Education is important but grit is a key ingredient in ultimate success, Federal Reserve Chair Janet Yellen told the graduating class of New York University on Wednesday in a commencement address delivered at Yankee Stadium.
The diminutive Fed chair, a New York native, skipped over market-moving topics and instead shared life lessons gleaned from the financial crisis of 2008 and its aftermath. The experience, she said, showed how perseverance and grit are necessary attributes.
"I learned the lesson during this period that one's response to the inevitable setbacks matters as much as the balance of victories and defeats," Yellen told the class of 2014, urging them to stay true to their mission, whatever that be.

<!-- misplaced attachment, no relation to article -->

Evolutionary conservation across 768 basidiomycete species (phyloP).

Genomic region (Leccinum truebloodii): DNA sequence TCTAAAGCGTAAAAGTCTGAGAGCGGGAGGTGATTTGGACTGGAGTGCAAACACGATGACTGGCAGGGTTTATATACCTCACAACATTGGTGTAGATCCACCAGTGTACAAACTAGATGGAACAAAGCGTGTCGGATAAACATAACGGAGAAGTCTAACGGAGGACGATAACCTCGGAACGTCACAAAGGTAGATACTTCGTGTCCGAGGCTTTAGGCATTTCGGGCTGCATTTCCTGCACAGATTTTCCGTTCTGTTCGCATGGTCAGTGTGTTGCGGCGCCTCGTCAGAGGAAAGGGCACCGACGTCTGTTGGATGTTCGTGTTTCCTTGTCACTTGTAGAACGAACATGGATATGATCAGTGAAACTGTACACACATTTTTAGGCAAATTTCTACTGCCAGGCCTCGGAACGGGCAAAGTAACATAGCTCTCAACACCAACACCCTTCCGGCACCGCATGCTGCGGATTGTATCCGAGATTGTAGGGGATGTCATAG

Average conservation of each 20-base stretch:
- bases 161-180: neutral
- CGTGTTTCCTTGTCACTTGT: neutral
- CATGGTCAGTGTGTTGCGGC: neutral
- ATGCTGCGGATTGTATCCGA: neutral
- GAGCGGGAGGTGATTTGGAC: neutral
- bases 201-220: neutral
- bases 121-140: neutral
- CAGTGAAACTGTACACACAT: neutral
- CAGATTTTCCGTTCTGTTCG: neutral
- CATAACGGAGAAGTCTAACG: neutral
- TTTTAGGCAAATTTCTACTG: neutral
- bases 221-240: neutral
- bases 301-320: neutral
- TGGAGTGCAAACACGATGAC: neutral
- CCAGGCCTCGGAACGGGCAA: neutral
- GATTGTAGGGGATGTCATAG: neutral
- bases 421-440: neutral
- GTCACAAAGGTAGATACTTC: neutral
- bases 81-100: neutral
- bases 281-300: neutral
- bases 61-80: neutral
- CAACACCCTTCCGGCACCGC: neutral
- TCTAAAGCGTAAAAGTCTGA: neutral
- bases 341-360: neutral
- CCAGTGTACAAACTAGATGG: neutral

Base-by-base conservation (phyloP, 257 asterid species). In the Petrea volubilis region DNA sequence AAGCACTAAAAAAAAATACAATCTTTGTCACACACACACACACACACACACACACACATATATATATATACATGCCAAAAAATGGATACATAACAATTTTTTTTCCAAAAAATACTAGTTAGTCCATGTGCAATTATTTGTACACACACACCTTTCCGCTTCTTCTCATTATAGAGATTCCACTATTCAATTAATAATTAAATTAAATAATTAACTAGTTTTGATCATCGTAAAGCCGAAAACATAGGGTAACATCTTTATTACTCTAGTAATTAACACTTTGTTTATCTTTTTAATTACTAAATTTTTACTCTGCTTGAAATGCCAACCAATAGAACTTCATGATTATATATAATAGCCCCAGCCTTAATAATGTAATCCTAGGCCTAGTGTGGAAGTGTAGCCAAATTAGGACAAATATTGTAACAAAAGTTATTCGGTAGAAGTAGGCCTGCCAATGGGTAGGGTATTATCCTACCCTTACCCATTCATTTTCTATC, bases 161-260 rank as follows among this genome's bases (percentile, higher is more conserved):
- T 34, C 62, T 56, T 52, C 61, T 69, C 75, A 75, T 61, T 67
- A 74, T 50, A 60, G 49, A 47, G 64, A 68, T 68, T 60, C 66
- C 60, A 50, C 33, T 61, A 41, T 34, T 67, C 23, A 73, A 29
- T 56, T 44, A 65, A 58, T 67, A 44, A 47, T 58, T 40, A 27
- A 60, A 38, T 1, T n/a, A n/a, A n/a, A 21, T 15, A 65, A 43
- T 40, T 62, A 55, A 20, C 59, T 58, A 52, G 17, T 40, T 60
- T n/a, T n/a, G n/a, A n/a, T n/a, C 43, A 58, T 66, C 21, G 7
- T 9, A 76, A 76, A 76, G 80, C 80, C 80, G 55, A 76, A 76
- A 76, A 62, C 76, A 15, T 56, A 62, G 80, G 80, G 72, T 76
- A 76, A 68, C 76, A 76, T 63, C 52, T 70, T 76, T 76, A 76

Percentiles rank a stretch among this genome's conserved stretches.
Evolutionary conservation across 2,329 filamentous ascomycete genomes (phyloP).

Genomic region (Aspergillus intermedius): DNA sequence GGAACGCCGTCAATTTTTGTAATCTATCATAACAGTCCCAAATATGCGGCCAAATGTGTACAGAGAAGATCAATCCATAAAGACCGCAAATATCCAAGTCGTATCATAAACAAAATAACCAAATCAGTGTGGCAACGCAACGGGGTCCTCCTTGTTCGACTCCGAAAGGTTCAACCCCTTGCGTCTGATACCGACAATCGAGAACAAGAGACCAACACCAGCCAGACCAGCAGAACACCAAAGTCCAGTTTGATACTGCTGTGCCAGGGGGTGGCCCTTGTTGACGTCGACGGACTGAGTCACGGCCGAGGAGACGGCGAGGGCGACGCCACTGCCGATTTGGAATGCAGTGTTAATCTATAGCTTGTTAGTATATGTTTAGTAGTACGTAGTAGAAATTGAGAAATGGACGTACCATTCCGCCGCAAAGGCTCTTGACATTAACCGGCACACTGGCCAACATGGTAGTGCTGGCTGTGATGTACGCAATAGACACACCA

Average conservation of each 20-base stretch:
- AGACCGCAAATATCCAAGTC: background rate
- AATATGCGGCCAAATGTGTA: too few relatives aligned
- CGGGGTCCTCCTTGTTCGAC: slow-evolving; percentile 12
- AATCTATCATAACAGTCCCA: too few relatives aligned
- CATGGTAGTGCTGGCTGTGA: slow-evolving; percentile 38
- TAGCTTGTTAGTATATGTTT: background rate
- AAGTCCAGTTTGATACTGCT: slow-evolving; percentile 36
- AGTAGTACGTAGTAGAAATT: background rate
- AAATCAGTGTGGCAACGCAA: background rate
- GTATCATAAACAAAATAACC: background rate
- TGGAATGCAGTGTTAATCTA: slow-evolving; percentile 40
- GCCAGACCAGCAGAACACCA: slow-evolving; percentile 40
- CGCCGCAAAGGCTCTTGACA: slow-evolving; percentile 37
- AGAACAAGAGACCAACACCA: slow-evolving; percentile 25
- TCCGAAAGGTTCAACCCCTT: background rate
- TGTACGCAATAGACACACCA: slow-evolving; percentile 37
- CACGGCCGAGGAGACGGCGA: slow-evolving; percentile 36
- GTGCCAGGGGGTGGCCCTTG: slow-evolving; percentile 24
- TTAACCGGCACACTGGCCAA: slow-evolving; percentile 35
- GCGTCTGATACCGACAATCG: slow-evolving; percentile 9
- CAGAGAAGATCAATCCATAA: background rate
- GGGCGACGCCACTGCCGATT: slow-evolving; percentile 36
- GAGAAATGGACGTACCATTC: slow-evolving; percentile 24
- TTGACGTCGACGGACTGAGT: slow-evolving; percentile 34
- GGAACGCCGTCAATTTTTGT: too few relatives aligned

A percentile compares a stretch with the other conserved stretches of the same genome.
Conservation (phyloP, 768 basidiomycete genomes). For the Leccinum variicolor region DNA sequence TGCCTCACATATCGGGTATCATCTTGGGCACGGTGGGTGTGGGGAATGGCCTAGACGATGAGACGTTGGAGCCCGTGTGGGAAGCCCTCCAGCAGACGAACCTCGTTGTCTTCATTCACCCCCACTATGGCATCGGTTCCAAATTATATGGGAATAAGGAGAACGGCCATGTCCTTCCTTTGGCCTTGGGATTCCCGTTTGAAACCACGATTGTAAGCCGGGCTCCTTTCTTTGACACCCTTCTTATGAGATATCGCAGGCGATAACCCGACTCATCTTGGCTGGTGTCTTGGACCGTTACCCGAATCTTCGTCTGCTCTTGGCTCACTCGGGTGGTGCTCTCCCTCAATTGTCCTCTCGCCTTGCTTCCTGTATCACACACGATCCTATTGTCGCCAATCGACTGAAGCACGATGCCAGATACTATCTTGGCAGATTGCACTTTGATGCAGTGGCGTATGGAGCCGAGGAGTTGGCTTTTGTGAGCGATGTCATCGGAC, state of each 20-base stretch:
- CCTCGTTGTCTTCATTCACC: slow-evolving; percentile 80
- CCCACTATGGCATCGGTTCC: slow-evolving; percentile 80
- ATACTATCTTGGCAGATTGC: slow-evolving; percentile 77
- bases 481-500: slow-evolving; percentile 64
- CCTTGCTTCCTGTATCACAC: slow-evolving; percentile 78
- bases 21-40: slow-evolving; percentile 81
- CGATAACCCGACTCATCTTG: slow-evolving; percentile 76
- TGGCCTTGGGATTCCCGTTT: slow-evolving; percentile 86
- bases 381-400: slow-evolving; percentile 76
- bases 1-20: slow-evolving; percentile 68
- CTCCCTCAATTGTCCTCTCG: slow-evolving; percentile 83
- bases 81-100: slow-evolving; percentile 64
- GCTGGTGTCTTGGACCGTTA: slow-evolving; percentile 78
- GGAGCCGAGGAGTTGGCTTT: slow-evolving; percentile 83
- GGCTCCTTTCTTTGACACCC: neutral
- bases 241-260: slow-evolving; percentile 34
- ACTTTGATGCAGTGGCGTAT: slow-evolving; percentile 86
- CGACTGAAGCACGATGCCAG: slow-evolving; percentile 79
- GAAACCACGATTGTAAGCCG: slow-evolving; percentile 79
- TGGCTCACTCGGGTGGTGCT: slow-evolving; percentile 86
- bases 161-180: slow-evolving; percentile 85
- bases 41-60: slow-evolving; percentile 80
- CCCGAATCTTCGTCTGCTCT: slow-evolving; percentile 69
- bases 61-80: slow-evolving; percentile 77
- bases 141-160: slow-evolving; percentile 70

Look at failure as a learning experience, added the first woman to head the world’s most influential central bank.
"Yankee Stadium is a natural venue for another lesson: You won't succeed all the time, she said, pointing to the recent financial crisis. "We brainstormed and designed a host of programs to unclog the plumbing of the financial system and to keep credit flowing. Not everything worked but we kept at it, and we remained focused on the task at hand."
Ability alone is rarely the only ingredient to success, Yellen said, taking time to lavish praise on her predecessor Ben Bernanke.
"To stabilize the financial system and restore economic growth, he took courageous actions that were unprecedented in ambition and scope. He faced relentless criticism, personal threats, and the certainty that history would judge him harshly if he was wrong," she said. "But he stood up for what he believed was right and necessary. Ben Bernanke's intelligence and knowledge served him well as Chairman. But his grit and willingness to take a stand were just as important."